30 years after my first exposure to C, I'm finally doing it.

This is a discussion on 30 years after my first exposure to C, I'm finally doing it. within the C Programming forums, part of the General Programming Boards category; A bit of a monologue. I've always been fascinated by my experience that those that love assembler programming, dislike C, ...

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    30 years after my first exposure to C, I'm finally doing it.

    A bit of a monologue. I've always been fascinated by my experience that those that love assembler programming, dislike C, and vice versa.

    I'm programmed since 1977 in HS and have worked in 4 different hardware (assembler) platforms (and a dozen languges). Every instruction set I've run across has been pretty intuitive (6502 the best of micros and the Four-Phase 32-bit mini the best instruction set ever). That is, until I looked at my first assembly listed for my first C program. What an uuuuuuuuuuuuuuuuugly instruction set. It's almost like a C-language designer designed the instruction set. However, I will say I'm vastly impressed by the quality of code generated (quite impressed actually).

    Anyhoo, when I saw C in college, I couldn't understand how anyone would design a language like that when they can design one from scratch.

    But, here I am. I wrote my first .bat script ever a month ago (2700 lines) and thought I'd be able to make it shorter by using C. Wrongo.


    Questions:


    It seems char* whatever and char *whatever are identical?

    When you have a pointer, are you allowed to increment it by one and keep using it? It seems the compiler will "know" it's a pointer and increment it by 4 (i.e. it's a pointer to a 4-byte INT) for you.

    I see a lot of "while (joevariable)" of "if (joevariable)' but it doesn't have an == or != condition of any kind. It seems that that's the same as joevariable != 0)?

    Unicode. Looks like it's simply 2-bytes per "ascii" character. I played around with printf to see if I could get a handle on what occurs and interestingly, it's like incrementing the subscript for the string increments by 2 if wchar vs. 1 for char. Is it a good habit to do things a certain way to allow unicode stuff????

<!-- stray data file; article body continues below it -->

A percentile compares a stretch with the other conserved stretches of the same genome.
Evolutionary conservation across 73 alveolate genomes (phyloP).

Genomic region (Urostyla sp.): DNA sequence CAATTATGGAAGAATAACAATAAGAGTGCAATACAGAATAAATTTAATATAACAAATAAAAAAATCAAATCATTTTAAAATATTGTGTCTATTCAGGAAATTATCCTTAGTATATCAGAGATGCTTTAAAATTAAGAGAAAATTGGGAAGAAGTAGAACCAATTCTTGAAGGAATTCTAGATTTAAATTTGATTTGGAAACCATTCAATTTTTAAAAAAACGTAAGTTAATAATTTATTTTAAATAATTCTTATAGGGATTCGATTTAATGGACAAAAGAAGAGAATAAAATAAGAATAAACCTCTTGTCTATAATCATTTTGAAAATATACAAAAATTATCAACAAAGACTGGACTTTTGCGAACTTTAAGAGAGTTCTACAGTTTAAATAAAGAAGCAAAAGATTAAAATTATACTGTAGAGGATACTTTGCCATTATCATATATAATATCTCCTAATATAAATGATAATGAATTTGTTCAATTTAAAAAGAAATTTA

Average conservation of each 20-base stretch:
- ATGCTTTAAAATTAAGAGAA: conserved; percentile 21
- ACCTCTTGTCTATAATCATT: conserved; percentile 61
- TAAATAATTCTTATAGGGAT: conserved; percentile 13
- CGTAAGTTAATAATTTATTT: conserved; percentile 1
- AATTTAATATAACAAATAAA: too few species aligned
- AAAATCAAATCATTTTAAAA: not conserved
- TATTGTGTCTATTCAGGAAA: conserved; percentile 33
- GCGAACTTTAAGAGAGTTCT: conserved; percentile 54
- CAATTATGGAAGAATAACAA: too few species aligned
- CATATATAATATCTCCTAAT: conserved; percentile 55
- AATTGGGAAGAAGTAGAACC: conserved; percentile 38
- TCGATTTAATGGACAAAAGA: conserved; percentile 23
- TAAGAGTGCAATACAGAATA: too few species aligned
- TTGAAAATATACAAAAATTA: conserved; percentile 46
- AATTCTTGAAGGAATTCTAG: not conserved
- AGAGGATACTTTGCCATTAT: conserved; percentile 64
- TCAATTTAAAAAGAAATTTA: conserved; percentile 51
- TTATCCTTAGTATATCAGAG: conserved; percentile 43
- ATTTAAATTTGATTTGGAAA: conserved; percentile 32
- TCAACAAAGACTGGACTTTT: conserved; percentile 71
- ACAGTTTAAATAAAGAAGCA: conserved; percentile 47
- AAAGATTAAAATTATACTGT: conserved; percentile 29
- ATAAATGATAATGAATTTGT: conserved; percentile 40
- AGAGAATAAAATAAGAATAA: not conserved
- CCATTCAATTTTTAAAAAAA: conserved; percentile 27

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    Yes, the placement of the pointer symbol doesn't matter. The only issue is when you get a situation such as this:
    Code:
    char *e, f;
    , which could be confusing (as F isn't a pointer).

    The pointer increment will take into account the size of the type, and automatically increment by that much.

    You're pretty much right, but just to clarify:
    Code:
    while (i)            /* basic */
    while (i != 0)     /* literal translation, but not necessary */
    
    printf("%d", (i == 0));  /* will be either 1 or 0, depending if "i" is zero or not */
    printf("%d", (i != 3));   /* will be either 1 (i is not 3) or 0 (i is 3) */
    
    /* ^ shows that "while" and "if" operate with boolean logic, which is why it works */
    
    while ( (i != 0) != 1) /* now thats just silly, but it works */
    As for Unicode, I'm not really sure, but these might help:
    > wchar.h man page
    > wprintf(3) - Linux man page
    Last edited by memcpy; 02-01-2012 at 09:37 PM.

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    Quote Originally Posted by jlewand View Post